Though Ann Leckie has become a big name in the science fiction world over the past five years (her exceptional Imperial Radch Trilogy won many of the industry’s biggest awards), The Raven Tower marks her fantasy debut. Though there are obvious and plentiful connections between the science fiction and fantasy genres, the demarcations are clear, and Leckie makes the leap without bringing along any genre confusion. She employs many of her strengths, particularly with regards to the political machinations of her imagined worlds as well as the inclusion of an exhaustively detailed yet tidily relayed history for those worlds. Where The Raven Tower particularly succeeds, however, is with Leckie’s insistence on creating deep, interesting characters, many of whom push the boundaries of what mainstream fantasy has allowed for its protagonists.

The Raven Tower is set in the world of Iraden, a land of several gods and kingdoms. The most significant of these gods, the Raven, protects Iraden from atop the titular tower in the city of Vastai. The Raven makes his will known through a bird called the Instrument, and he uses the Instrument to communicate with his chosen human ruler, known as the Raven’s Lease. The Raven gives the Raven’s Lease power, but the exchange is that the Raven more or less owns the Raven’s Lease. Complicating matters is that Iraden’s other primary god, the god of the Silent Forest, lives just outside Vastai’s gates and communicates through his chosen human, the Mother of the Silent. Though this setup is the stuff of high fantasy, Leckie grounds it by basing the plot’s momentum around a set of circumstances inspired by Shakespeare’s Hamlet. Mawat, heir to the Raven’s Lease, arrives home in Vastai to find the Instrument dead, his uncle on the throne, and his father missing. Though Mawat’s position is at the center of the plot, our sympathies lie with his advisor, Eolo.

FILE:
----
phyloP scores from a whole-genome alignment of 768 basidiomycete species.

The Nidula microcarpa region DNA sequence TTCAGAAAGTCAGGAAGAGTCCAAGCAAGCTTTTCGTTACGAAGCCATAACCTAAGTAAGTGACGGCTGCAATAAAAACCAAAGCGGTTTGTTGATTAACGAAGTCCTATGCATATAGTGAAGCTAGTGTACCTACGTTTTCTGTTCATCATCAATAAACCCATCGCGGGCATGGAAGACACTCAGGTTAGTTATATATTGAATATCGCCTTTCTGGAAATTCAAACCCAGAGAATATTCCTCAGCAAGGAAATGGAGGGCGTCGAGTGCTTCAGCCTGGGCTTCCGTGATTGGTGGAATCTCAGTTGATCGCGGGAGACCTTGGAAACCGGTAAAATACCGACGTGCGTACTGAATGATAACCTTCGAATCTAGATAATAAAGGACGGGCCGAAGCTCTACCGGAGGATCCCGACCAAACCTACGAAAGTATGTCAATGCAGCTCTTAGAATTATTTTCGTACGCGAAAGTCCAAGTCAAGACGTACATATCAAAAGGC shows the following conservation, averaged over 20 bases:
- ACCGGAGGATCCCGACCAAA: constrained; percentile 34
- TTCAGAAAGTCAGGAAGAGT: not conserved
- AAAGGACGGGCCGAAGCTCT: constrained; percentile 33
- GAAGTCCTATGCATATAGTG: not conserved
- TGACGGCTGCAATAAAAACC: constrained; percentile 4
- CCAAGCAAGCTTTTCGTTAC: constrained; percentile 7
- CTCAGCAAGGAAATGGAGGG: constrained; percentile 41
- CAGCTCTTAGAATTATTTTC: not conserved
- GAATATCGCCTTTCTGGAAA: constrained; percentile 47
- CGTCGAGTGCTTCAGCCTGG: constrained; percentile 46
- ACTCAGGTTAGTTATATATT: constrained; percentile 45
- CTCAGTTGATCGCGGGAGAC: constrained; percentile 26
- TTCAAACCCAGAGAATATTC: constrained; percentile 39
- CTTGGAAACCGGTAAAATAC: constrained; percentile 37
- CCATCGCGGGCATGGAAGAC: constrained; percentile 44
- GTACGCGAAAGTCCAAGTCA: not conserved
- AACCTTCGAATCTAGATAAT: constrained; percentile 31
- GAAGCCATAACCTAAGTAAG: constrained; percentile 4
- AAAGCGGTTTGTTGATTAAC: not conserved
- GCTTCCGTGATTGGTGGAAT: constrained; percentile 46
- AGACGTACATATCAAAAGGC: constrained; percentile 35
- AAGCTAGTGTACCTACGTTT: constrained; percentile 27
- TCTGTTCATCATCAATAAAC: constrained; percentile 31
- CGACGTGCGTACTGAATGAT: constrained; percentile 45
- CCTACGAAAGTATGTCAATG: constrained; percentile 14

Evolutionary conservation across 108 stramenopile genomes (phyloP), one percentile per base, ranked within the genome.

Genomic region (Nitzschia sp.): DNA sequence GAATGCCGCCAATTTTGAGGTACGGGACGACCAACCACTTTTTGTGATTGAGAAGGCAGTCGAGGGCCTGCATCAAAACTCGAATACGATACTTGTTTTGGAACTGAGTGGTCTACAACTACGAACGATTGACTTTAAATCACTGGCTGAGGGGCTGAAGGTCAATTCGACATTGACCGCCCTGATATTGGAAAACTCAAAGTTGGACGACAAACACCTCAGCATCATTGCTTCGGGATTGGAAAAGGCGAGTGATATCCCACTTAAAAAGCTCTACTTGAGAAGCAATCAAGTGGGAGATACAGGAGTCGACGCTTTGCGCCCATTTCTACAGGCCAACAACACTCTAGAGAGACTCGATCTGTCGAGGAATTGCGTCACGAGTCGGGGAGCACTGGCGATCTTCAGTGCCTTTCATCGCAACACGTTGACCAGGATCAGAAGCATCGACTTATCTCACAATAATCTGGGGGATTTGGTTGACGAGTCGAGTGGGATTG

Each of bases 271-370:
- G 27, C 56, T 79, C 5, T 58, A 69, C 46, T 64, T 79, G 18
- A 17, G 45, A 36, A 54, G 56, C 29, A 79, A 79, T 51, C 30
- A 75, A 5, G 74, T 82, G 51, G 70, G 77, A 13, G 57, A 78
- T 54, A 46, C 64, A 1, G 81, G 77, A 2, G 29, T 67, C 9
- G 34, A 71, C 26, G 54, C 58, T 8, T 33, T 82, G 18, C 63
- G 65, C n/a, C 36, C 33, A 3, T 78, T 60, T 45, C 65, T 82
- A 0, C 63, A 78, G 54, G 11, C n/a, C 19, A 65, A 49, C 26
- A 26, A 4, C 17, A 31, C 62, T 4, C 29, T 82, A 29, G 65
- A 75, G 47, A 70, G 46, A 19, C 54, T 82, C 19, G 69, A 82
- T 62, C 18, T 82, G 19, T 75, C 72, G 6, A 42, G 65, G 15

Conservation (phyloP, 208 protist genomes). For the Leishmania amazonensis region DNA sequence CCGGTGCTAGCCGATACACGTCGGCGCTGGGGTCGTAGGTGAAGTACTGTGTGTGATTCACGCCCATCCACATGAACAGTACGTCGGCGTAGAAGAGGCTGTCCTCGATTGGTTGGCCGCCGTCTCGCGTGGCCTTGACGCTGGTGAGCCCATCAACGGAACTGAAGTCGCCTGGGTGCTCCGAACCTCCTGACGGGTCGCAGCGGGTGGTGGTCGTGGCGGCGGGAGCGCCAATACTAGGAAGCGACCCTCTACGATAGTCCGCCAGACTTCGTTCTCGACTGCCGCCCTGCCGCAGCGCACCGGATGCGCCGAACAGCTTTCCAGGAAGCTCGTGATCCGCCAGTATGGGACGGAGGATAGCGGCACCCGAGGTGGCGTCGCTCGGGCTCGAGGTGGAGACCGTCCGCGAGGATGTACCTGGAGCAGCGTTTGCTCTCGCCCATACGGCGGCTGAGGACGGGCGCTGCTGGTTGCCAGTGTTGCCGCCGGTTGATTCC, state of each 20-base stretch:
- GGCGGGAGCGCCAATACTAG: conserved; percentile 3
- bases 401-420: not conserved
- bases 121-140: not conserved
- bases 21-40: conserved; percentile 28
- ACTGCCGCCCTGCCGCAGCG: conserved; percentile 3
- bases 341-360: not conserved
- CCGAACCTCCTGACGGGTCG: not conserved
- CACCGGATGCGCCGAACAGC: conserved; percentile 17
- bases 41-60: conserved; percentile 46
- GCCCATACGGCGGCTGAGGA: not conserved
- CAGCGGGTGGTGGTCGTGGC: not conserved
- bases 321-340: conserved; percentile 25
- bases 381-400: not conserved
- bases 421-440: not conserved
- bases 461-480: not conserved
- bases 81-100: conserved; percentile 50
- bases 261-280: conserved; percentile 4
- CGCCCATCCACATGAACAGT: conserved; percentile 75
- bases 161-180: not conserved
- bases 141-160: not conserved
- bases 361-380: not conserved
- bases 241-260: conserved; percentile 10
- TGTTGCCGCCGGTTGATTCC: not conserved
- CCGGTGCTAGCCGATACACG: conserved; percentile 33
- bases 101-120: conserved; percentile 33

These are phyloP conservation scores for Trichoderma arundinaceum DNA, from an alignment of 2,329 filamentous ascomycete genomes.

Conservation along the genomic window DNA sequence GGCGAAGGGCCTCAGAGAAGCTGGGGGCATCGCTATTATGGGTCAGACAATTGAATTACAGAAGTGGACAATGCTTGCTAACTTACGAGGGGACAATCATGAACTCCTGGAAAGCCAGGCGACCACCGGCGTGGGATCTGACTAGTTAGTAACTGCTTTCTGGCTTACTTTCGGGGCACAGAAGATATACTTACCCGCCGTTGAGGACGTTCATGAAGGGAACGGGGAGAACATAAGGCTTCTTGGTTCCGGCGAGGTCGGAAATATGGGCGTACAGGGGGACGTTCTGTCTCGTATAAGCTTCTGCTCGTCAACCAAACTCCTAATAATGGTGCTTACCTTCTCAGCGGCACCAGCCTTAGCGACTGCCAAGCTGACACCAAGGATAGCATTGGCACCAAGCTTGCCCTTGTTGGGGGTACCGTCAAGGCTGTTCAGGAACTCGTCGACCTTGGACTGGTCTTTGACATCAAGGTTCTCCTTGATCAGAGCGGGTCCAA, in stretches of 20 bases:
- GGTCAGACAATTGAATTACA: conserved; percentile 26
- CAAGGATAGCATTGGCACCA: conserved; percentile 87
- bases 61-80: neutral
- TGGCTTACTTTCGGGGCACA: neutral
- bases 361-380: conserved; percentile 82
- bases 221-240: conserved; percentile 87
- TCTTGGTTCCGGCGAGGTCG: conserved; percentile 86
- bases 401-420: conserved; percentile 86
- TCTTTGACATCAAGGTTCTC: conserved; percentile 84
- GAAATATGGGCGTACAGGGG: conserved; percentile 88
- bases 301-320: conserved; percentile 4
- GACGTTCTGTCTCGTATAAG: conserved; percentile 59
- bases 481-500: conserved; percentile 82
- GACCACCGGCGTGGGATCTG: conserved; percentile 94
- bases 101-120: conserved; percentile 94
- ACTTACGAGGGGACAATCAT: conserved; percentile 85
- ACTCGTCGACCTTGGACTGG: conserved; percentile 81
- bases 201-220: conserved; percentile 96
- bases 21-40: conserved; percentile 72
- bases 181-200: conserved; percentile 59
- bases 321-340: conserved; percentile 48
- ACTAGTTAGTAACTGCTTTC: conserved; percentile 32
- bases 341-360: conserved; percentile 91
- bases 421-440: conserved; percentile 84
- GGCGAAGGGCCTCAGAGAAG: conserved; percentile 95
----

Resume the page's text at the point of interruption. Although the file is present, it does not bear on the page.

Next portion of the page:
Yet while it is Eolo that Leckie follows most closely, Eolo is not the narrator. The narrator is, instead, a mysterious god known as the Strength and Patience of the Hill. This god at first seems content to sit back and tell the story from his omnipotent perspective, yet as things progress the Hill begins to try to communicate with Eolo, leading to some bouts of second-person storytelling within the tale. The second-person tactic lends itself well to fantasy, bringing the reader in much as a role-playing videogame brings in the player, and it was recently used very well in N.K. Jemisin’s Broken Earth trilogy. While Leckie is approaching the POV from a different outlook than Jemisin is, the effect is the same, bringing the reader closer to a protagonist who at times feels quite distant.

By using Hamlet as inspiration, Leckie reins in her plot, which is a very smart move considering the amount of world-building she does within a relatively slim book. Leckie’s Iraden is enchanting and complicated both in the present and past presented within the book, and by imposing a relatively strict template she keeps The Raven Tower moving forward rather than bogging down readers in mythology.

Of particular note is that many of the characters and relationships in The Raven Tower are LGBTQ+, which lends itself well to fantasy even though the genre as a whole (in mainstream terms) has not been kind or inclusive to queer people. Though these characters and relationships fit organically into the plot, they are not haphazardly thrown in; Leckie subtly subverts expectations throughout to provide realistic, satisfying and surprising destinations for her characters and their relationships.

The Raven Tower may be relatively short for an epic fantasy, but it is packed with both mythology and texture. Its inclusiveness doesn’t pander, rather sending the plot into exciting directions that will leave readers satisfied and eager for more.

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